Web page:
Kevin Ambrose

Kevin Ambrose, who was a victim in a shooting in the Bronzeville neighborhood of Chicago. (Family photo / May 8, 2013)

"God, I miss that boy," his sister said.

Ebony Ambrose said her son was attending Columbia College, majoring in a theater program for production. In high school he often worked behind the scenes for school productions.

He picked up dancing when he joined a program about 2009 at the recommendation of a neighbor, said Ebony Ambrose. 

"I love my son, but he's not the greatest dancer," she said. But her son  stuck with it.

The neighbor who recommended the dance program, Pierre Lockett, was shocked to hear of the death this morning. Lockett said Kevin Ambrose was involved in the Joffrey Ballet youth program as part of the After School Matters program, and traveled to South Africa three years ago.

"He wasn't a gang-banger and he wasn't involved in trouble," Lockett said. "This was a senseless act of selfishness to take someone's life who was out here trying to make something out of himself."

Lockett, who is the director of community engagement at the ballet company, said Ambrose was a very respectful, dedicated, hard worker who helped others.

"The person who did this didn't stop for a second to think how this would affect his mother," he said. "She saw her son walk out the door and never come back, and his sister had to do the same. This has caused a ripple effect. It's so close to Mother's Day and now his mother will remember this every year for the rest of her life."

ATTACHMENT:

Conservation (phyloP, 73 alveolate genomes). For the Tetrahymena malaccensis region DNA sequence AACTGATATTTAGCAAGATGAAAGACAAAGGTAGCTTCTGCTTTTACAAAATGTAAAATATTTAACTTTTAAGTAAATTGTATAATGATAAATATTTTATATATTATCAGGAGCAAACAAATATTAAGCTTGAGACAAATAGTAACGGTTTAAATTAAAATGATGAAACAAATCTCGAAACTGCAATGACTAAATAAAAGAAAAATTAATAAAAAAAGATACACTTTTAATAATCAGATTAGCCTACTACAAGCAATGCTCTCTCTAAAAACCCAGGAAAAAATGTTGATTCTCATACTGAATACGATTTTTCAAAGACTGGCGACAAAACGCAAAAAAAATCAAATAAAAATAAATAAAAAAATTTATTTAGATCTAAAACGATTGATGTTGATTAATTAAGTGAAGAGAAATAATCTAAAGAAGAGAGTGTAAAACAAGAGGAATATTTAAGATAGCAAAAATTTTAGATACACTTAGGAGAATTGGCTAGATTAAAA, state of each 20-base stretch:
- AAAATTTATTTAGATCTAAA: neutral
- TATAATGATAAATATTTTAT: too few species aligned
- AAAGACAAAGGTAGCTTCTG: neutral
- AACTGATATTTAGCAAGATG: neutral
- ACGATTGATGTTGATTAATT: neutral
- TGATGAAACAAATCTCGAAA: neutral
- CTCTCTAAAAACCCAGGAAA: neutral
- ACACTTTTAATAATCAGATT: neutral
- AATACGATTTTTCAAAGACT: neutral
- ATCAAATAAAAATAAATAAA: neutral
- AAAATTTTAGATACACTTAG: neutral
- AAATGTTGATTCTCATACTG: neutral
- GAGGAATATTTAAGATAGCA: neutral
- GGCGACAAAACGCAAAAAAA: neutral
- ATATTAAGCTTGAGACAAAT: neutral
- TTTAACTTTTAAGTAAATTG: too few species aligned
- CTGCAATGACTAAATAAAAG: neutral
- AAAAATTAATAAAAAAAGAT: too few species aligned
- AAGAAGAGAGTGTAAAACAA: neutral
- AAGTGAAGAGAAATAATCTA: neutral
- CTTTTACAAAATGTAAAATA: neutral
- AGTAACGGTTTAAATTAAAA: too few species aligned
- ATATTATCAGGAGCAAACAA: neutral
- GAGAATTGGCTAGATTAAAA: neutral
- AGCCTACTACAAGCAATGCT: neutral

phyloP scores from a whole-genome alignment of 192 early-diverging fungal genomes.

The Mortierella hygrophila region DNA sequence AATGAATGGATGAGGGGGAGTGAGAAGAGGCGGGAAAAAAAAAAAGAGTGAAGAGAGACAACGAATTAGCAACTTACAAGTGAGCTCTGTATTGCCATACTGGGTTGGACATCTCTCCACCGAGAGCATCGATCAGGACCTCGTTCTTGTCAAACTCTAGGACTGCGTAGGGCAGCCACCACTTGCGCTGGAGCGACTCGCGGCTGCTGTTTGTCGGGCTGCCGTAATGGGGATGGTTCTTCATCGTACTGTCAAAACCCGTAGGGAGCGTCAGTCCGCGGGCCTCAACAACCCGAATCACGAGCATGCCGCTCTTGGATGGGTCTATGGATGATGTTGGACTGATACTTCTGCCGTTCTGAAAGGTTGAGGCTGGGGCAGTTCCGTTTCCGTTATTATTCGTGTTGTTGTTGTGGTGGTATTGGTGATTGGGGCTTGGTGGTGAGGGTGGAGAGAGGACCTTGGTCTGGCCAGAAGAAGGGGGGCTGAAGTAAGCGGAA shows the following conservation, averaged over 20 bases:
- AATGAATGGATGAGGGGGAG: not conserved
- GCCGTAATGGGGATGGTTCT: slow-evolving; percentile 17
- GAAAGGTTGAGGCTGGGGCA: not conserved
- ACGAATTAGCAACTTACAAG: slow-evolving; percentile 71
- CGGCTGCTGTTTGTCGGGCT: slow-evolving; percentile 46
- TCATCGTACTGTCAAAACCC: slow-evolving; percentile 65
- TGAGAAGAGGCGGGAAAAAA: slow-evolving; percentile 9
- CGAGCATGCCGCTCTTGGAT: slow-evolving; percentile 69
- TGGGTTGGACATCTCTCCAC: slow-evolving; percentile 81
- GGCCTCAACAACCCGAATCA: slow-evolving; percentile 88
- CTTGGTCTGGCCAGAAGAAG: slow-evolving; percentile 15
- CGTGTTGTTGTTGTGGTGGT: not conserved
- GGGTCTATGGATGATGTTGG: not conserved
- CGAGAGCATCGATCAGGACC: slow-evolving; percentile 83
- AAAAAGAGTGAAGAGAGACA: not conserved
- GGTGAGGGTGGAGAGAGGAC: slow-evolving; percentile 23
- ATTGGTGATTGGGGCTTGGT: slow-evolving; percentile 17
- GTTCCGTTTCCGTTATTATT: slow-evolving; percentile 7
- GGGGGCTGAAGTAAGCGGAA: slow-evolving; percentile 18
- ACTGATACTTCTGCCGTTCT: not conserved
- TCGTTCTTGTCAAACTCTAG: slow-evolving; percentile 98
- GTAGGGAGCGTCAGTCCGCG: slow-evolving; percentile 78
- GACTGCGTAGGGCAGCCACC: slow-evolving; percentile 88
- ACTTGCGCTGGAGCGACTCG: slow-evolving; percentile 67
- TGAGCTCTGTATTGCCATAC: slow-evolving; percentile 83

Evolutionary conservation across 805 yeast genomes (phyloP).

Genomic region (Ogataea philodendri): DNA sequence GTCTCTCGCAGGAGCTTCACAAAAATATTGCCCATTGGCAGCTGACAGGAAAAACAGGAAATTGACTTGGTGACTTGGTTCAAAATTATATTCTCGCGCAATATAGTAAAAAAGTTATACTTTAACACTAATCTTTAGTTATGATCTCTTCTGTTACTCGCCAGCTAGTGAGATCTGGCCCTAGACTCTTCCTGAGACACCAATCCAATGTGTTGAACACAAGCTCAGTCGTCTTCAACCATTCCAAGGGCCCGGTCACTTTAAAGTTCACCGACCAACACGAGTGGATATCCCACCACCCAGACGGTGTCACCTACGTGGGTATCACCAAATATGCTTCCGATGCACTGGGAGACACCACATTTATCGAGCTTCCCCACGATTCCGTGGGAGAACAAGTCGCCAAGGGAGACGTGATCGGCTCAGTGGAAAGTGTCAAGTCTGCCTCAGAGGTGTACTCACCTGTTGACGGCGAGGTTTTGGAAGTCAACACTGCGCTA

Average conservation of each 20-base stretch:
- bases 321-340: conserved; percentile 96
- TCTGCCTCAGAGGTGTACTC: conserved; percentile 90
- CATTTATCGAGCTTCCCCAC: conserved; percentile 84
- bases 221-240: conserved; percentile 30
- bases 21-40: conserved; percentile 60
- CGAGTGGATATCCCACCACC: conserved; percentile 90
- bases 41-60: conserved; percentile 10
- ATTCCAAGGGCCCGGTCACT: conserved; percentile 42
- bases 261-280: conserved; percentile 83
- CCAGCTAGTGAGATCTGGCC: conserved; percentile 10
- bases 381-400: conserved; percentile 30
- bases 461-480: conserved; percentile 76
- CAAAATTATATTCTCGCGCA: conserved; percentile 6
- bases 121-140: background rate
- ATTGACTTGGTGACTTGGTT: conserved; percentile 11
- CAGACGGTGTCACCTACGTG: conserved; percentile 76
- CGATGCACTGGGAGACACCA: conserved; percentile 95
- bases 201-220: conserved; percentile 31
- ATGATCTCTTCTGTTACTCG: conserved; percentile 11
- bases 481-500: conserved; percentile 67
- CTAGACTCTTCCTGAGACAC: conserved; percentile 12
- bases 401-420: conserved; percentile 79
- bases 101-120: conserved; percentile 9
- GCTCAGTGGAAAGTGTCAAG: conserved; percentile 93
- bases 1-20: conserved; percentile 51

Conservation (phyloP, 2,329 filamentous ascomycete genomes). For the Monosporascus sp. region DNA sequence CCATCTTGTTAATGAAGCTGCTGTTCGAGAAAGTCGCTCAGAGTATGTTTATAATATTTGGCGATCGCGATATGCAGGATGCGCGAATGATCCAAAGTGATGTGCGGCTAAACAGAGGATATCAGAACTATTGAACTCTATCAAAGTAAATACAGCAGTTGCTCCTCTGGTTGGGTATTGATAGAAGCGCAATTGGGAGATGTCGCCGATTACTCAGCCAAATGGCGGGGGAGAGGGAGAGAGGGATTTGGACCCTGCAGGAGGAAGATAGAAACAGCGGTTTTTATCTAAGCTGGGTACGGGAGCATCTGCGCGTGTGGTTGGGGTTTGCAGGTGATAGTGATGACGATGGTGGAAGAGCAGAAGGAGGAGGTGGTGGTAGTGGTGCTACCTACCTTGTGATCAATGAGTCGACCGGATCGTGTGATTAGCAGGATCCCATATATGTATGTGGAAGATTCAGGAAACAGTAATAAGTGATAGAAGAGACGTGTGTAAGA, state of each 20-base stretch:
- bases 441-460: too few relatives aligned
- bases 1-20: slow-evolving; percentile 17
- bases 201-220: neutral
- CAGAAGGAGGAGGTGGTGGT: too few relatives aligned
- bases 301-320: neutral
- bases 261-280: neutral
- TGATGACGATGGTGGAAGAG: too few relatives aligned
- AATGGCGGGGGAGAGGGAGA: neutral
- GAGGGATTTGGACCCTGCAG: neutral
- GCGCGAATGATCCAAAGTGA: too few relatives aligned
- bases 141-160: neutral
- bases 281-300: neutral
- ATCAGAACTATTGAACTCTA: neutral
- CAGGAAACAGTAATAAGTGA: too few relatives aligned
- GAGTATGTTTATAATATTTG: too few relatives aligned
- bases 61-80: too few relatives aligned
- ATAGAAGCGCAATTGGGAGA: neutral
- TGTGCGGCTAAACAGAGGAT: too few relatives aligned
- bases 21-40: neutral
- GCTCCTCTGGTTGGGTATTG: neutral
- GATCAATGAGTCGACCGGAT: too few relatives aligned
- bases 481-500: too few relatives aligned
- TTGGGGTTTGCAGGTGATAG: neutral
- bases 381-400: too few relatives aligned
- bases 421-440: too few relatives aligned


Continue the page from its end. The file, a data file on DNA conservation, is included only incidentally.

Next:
Ambrose's mother said she made sure that her kids participated in structured activities growing up so they wouldn't get caught up in the wrong things. He played baseball, participated in science summer job program and other organized activities.

Still, Ebony Ambrose said she was concerned about the dangers of Chicago. Last year she encouraged her son to look at colleges outside Chicago, but he said he wanted to be close to his family.

"In Chicago you have no choice but to worry, " she said, adding that she is now considering moving.

She said she wonders now if she had moved earlier whether her son would still be alive.

"There's not a map you can follow. You can do all the right things and still come up the same outcome," she said.

Kevin Ambrose planned to transfer to a city college so he could take his general education requirements at a cheaper school, then he wanted to become a police officer.

Ebony Ambrose isn't sure what motivated her son to consider a career in law enforcement, but she said the decision fits with his character.

"I'm going to chalk it up to Superman," she said. "He wanted to help people. He wanted people to be safe."

More than 50 teenagers gathered inside Harold Washington Library Wednesday evening for a spoken word event dedicated to Kevin Ambrose's life.

His picture was displayed on a TV screen while teens took turns performing poetry about the pervasive way violence effects their lives.

"Now you're dead for nothing," Andrew Jackson, 18,  said to a chorus of teen supporters. "No good reason at all."

Jackson met Ambrose about a year ago at the library spoken word poetry forum.

The two were not that close, but Jackson said Tuesday's shooting is a reminder why youth programming like the teen poetry forum is important.

"We come here to express ourselves instead of doing what they did to Kevin," said Jackson.

nnix@tribune.com

dawilliams@tribune.com

Twitter: @neacynewslady